So, who are they? They are brilliant scientists, they are engaged, and they have slightly different impulses. As you go along in the book, you realize Kelly is a bigger risk-taker and David’s a little more cautious, in life and in everything else. But they complement each other, and they have these huge ambitions together. The challenge is to see what happens when people who seem so similar are suddenly, entirely connected, and whether they actually are so similar after all. And whether being similar is even the objective!
Scott Hanna: I’ve been happily married for a long time, but my wife and I are basically polar opposites in a lot of ways. But that helps. We work well together because we’re not the same. And like any relationship, you’re going to have arguments, you’re going to have fights. So, this way of dealing with relationships is really cool. How that really functions, and dysfunctions as well.
Khoi Pham: Yeah, and on the visual side of things, Greg and I were talking about this way, way at the beginning, which was like a hundred years ago at this point.
GP: Yeah, literally five years ago!
KP: So, casting these characters, right? It was a Vietnamese-American and a Korean-American, but it was a really great opportunity for reinventing in the image what we would like. One of the things I really wanted to do, and Greg was completely on board with it, was depicting a dark-skinned Asian. That’s not very frequent (in comics). Unfortunately, it’s kind of an issue in Asian culture. So, we made Kelly darker.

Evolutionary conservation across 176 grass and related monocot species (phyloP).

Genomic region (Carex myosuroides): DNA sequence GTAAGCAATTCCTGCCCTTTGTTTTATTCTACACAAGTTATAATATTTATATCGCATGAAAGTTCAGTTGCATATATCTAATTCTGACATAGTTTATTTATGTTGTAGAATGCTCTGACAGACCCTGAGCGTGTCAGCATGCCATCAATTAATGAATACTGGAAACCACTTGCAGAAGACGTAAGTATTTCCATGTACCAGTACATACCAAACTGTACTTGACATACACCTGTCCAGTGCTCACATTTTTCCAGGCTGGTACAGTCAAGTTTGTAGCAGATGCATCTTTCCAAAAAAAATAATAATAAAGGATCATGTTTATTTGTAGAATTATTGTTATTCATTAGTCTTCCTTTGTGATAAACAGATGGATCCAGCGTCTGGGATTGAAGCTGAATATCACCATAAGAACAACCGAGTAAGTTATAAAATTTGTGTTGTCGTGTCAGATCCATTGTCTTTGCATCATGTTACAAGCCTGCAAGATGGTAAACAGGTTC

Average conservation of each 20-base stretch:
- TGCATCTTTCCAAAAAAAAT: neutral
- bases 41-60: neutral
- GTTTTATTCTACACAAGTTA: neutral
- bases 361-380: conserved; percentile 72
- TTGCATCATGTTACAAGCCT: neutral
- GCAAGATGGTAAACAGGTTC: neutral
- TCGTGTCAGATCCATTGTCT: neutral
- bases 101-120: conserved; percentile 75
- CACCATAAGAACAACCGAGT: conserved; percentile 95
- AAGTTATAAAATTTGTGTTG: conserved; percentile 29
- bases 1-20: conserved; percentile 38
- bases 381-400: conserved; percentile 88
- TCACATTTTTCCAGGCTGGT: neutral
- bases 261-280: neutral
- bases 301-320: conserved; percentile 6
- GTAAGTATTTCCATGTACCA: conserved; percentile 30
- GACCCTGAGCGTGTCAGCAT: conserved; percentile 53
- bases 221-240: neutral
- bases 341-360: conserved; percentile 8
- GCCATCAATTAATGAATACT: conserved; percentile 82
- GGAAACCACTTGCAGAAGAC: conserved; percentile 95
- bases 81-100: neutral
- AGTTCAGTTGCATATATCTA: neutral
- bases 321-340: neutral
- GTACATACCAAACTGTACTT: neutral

These were the intentions we brought to it, and I’m glad we were able to not just have Asian-Americans, but darker-skinned Asian-Americans. It’s really fun just taking Greg’s ideas and how he fleshes these characters out and visually represent them. Subtle stuff. Dave’s wearing a baseball tee in Giants colors, so he’s like the Stats Guy, right? And Kelly’s got a Wonder Woman t-shirt. So, little hints and visual cues that way. She really takes the superhero approach, like, “Let’s go knock some heads around!” And Dave’s more, “Let’s plan it out!
Speaking of that representation, a big part of the reason Milestone Media was founded, and a mission the Earth-M comics will continue, was to present heroes representing more marginalized communities, as created and told by writers and artists from those backgrounds themselves. How does Duo attempt to represent the Asian-American experience?